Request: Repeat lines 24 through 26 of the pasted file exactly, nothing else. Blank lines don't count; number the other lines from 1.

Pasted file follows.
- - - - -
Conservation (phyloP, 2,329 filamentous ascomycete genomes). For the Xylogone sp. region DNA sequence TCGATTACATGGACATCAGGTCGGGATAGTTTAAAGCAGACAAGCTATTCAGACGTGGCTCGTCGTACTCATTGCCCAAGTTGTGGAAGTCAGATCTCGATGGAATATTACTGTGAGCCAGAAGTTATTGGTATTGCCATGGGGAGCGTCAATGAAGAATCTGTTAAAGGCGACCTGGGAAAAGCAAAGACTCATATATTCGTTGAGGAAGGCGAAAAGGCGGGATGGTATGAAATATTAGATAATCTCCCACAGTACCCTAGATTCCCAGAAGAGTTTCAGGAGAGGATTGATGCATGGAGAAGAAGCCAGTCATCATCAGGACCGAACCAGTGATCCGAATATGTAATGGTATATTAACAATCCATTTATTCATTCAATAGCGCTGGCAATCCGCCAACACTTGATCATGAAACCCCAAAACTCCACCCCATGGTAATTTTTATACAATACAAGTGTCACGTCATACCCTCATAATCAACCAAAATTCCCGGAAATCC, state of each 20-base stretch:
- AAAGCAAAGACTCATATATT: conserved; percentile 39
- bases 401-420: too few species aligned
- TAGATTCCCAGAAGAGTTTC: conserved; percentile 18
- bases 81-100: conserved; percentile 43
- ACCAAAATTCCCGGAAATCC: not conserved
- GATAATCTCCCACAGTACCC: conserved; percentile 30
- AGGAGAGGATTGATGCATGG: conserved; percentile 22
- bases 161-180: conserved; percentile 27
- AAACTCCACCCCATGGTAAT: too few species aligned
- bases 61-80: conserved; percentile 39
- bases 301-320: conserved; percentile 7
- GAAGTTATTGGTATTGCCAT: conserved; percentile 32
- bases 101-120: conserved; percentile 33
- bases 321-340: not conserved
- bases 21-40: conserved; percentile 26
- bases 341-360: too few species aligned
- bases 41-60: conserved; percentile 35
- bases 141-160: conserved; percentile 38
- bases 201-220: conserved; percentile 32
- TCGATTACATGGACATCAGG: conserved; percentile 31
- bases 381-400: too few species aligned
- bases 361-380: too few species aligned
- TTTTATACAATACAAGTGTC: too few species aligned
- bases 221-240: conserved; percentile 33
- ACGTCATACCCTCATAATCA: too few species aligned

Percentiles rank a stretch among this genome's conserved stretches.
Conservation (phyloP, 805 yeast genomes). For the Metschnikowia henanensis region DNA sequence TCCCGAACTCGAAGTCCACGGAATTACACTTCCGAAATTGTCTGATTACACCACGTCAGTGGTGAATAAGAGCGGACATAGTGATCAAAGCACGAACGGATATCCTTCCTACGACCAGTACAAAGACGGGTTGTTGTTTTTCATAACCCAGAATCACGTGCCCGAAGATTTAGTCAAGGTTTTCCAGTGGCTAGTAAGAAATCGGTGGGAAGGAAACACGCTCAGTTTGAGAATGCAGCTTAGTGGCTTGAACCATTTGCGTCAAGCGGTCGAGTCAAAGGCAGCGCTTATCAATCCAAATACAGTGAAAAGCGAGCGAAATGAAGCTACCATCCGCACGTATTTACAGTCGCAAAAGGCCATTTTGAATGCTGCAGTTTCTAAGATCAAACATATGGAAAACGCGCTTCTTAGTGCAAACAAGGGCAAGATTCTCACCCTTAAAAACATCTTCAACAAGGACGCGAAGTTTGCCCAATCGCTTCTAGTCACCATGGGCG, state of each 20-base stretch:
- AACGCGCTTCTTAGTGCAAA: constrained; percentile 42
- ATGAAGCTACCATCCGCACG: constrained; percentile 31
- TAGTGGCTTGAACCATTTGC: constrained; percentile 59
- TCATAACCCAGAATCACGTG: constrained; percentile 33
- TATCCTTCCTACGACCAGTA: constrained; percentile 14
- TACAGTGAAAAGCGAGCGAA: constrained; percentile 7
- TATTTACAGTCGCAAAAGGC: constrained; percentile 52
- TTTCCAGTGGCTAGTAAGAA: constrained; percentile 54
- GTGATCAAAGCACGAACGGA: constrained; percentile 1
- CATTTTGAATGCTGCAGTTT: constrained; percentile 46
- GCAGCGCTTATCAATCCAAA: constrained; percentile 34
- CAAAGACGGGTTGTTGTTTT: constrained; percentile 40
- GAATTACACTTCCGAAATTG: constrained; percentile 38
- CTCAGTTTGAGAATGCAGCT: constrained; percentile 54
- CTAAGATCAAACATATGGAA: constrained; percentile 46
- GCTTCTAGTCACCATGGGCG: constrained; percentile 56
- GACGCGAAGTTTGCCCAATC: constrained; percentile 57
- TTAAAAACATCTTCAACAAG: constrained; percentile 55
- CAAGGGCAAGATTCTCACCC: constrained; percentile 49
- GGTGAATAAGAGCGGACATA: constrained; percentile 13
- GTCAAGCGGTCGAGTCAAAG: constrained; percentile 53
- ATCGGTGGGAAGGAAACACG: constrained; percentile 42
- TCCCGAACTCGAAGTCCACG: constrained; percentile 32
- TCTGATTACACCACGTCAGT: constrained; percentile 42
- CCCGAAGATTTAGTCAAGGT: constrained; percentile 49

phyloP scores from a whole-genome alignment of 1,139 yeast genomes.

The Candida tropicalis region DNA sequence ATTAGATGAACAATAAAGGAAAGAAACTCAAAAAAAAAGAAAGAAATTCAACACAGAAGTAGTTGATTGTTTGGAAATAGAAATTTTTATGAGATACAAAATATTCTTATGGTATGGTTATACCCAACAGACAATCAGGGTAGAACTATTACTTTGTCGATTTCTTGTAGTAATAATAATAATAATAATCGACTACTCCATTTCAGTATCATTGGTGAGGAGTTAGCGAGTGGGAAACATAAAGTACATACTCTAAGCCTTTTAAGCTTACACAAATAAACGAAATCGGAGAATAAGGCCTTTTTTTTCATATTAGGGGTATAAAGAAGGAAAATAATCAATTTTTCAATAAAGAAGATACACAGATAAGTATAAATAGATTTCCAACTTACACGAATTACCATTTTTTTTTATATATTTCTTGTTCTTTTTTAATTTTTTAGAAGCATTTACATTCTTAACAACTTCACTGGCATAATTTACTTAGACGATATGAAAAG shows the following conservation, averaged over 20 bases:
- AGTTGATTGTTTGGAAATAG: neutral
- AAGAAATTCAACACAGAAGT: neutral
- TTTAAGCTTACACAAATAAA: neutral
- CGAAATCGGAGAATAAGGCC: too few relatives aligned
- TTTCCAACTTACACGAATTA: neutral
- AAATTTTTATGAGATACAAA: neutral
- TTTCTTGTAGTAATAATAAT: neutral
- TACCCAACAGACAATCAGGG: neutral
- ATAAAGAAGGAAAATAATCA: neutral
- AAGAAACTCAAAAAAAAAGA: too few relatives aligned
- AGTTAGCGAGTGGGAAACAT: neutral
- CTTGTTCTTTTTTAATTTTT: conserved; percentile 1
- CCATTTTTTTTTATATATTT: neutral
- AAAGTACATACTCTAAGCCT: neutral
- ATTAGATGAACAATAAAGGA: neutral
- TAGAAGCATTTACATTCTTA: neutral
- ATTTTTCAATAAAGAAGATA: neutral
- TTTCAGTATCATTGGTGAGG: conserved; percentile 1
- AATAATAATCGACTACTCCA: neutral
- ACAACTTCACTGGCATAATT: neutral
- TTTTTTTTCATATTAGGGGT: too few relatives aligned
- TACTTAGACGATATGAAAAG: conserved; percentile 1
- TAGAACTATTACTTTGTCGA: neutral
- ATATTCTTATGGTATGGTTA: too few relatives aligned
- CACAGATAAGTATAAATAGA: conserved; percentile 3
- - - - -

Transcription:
- TTTTATACAATACAAGTGTC: too few species aligned
- bases 221-240: conserved; percentile 33
- ACGTCATACCCTCATAATCA: too few species aligned